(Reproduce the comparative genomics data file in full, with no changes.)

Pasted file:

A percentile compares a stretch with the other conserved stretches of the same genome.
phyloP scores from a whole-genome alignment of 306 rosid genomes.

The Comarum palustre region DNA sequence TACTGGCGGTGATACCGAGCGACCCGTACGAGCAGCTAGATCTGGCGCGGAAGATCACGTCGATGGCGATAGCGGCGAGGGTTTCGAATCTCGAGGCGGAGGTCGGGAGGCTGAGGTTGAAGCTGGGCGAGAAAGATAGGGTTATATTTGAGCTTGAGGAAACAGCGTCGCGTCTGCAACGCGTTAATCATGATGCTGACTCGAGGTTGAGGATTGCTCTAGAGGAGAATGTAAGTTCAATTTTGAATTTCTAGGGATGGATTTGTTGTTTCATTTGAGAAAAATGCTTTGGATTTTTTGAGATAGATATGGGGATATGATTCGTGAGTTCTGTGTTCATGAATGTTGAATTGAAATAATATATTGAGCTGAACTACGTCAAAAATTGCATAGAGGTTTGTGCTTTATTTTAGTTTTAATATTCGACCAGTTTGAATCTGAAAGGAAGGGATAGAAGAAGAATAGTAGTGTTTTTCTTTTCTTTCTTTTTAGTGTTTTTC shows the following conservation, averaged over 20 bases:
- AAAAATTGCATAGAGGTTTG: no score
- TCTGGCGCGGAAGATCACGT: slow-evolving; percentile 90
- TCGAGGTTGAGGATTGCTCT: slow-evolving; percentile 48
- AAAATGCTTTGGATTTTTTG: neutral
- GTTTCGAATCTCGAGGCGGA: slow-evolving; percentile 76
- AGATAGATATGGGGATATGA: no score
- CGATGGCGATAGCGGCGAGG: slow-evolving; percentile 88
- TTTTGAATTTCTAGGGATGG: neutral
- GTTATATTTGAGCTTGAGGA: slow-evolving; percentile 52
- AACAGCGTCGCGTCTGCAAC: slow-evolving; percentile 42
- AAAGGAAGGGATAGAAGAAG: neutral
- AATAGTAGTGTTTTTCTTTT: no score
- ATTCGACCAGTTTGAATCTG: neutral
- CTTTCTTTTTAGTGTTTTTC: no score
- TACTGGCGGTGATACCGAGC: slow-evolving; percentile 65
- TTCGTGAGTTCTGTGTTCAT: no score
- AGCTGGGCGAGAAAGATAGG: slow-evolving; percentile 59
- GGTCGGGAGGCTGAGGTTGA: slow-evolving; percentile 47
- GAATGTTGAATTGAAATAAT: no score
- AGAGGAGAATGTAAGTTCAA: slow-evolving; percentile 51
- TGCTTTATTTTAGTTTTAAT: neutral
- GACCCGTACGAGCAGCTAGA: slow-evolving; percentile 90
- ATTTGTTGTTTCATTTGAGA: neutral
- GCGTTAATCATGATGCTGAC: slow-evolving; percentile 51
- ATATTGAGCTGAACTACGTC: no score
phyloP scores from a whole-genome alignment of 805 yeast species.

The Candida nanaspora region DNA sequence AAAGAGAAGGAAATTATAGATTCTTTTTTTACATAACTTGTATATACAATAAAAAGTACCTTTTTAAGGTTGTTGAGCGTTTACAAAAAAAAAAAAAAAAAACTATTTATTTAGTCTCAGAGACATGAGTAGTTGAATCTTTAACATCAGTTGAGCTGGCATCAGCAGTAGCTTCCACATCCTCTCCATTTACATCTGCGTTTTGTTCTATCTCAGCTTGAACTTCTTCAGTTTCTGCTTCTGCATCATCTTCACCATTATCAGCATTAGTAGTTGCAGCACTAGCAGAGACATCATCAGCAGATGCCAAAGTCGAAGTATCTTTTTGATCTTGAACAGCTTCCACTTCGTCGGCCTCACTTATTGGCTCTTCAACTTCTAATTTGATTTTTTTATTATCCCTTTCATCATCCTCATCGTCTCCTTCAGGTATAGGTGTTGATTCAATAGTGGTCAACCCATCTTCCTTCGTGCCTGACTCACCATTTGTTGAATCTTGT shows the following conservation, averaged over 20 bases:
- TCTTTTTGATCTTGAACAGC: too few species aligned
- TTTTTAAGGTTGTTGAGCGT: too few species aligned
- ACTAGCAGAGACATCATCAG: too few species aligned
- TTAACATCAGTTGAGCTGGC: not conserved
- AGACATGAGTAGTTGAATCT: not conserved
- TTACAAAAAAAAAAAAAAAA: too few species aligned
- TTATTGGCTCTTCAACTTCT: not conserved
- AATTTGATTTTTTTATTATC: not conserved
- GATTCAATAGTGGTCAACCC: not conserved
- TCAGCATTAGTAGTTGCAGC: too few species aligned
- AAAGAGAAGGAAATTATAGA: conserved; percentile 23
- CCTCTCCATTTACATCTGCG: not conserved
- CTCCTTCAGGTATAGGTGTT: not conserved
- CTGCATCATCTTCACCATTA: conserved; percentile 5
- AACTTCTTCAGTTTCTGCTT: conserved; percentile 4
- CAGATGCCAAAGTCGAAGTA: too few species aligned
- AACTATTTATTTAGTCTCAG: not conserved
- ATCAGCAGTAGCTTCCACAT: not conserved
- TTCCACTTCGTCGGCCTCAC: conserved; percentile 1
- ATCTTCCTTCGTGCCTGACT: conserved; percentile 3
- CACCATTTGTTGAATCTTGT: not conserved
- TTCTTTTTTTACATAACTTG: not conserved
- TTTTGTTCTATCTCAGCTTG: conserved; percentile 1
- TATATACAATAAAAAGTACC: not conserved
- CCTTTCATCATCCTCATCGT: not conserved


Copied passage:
A percentile compares a stretch with the other conserved stretches of the same genome.
phyloP scores from a whole-genome alignment of 306 rosid genomes.

The Comarum palustre region DNA sequence TACTGGCGGTGATACCGAGCGACCCGTACGAGCAGCTAGATCTGGCGCGGAAGATCACGTCGATGGCGATAGCGGCGAGGGTTTCGAATCTCGAGGCGGAGGTCGGGAGGCTGAGGTTGAAGCTGGGCGAGAAAGATAGGGTTATATTTGAGCTTGAGGAAACAGCGTCGCGTCTGCAACGCGTTAATCATGATGCTGACTCGAGGTTGAGGATTGCTCTAGAGGAGAATGTAAGTTCAATTTTGAATTTCTAGGGATGGATTTGTTGTTTCATTTGAGAAAAATGCTTTGGATTTTTTGAGATAGATATGGGGATATGATTCGTGAGTTCTGTGTTCATGAATGTTGAATTGAAATAATATATTGAGCTGAACTACGTCAAAAATTGCATAGAGGTTTGTGCTTTATTTTAGTTTTAATATTCGACCAGTTTGAATCTGAAAGGAAGGGATAGAAGAAGAATAGTAGTGTTTTTCTTTTCTTTCTTTTTAGTGTTTTTC shows the following conservation, averaged over 20 bases:
- AAAAATTGCATAGAGGTTTG: no score
- TCTGGCGCGGAAGATCACGT: slow-evolving; percentile 90
- TCGAGGTTGAGGATTGCTCT: slow-evolving; percentile 48
- AAAATGCTTTGGATTTTTTG: neutral
- GTTTCGAATCTCGAGGCGGA: slow-evolving; percentile 76
- AGATAGATATGGGGATATGA: no score
- CGATGGCGATAGCGGCGAGG: slow-evolving; percentile 88
- TTTTGAATTTCTAGGGATGG: neutral
- GTTATATTTGAGCTTGAGGA: slow-evolving; percentile 52
- AACAGCGTCGCGTCTGCAAC: slow-evolving; percentile 42
- AAAGGAAGGGATAGAAGAAG: neutral
- AATAGTAGTGTTTTTCTTTT: no score
- ATTCGACCAGTTTGAATCTG: neutral
- CTTTCTTTTTAGTGTTTTTC: no score
- TACTGGCGGTGATACCGAGC: slow-evolving; percentile 65
- TTCGTGAGTTCTGTGTTCAT: no score
- AGCTGGGCGAGAAAGATAGG: slow-evolving; percentile 59
- GGTCGGGAGGCTGAGGTTGA: slow-evolving; percentile 47
- GAATGTTGAATTGAAATAAT: no score
- AGAGGAGAATGTAAGTTCAA: slow-evolving; percentile 51
- TGCTTTATTTTAGTTTTAAT: neutral
- GACCCGTACGAGCAGCTAGA: slow-evolving; percentile 90
- ATTTGTTGTTTCATTTGAGA: neutral
- GCGTTAATCATGATGCTGAC: slow-evolving; percentile 51
- ATATTGAGCTGAACTACGTC: no score
phyloP scores from a whole-genome alignment of 805 yeast species.

The Candida nanaspora region DNA sequence AAAGAGAAGGAAATTATAGATTCTTTTTTTACATAACTTGTATATACAATAAAAAGTACCTTTTTAAGGTTGTTGAGCGTTTACAAAAAAAAAAAAAAAAAACTATTTATTTAGTCTCAGAGACATGAGTAGTTGAATCTTTAACATCAGTTGAGCTGGCATCAGCAGTAGCTTCCACATCCTCTCCATTTACATCTGCGTTTTGTTCTATCTCAGCTTGAACTTCTTCAGTTTCTGCTTCTGCATCATCTTCACCATTATCAGCATTAGTAGTTGCAGCACTAGCAGAGACATCATCAGCAGATGCCAAAGTCGAAGTATCTTTTTGATCTTGAACAGCTTCCACTTCGTCGGCCTCACTTATTGGCTCTTCAACTTCTAATTTGATTTTTTTATTATCCCTTTCATCATCCTCATCGTCTCCTTCAGGTATAGGTGTTGATTCAATAGTGGTCAACCCATCTTCCTTCGTGCCTGACTCACCATTTGTTGAATCTTGT shows the following conservation, averaged over 20 bases:
- TCTTTTTGATCTTGAACAGC: too few species aligned
- TTTTTAAGGTTGTTGAGCGT: too few species aligned
- ACTAGCAGAGACATCATCAG: too few species aligned
- TTAACATCAGTTGAGCTGGC: not conserved
- AGACATGAGTAGTTGAATCT: not conserved
- TTACAAAAAAAAAAAAAAAA: too few species aligned
- TTATTGGCTCTTCAACTTCT: not conserved
- AATTTGATTTTTTTATTATC: not conserved
- GATTCAATAGTGGTCAACCC: not conserved
- TCAGCATTAGTAGTTGCAGC: too few species aligned
- AAAGAGAAGGAAATTATAGA: conserved; percentile 23
- CCTCTCCATTTACATCTGCG: not conserved
- CTCCTTCAGGTATAGGTGTT: not conserved
- CTGCATCATCTTCACCATTA: conserved; percentile 5
- AACTTCTTCAGTTTCTGCTT: conserved; percentile 4
- CAGATGCCAAAGTCGAAGTA: too few species aligned
- AACTATTTATTTAGTCTCAG: not conserved
- ATCAGCAGTAGCTTCCACAT: not conserved
- TTCCACTTCGTCGGCCTCAC: conserved; percentile 1
- ATCTTCCTTCGTGCCTGACT: conserved; percentile 3
- CACCATTTGTTGAATCTTGT: not conserved
- TTCTTTTTTTACATAACTTG: not conserved
- TTTTGTTCTATCTCAGCTTG: conserved; percentile 1
- TATATACAATAAAAAGTACC: not conserved
- CCTTTCATCATCCTCATCGT: not conserved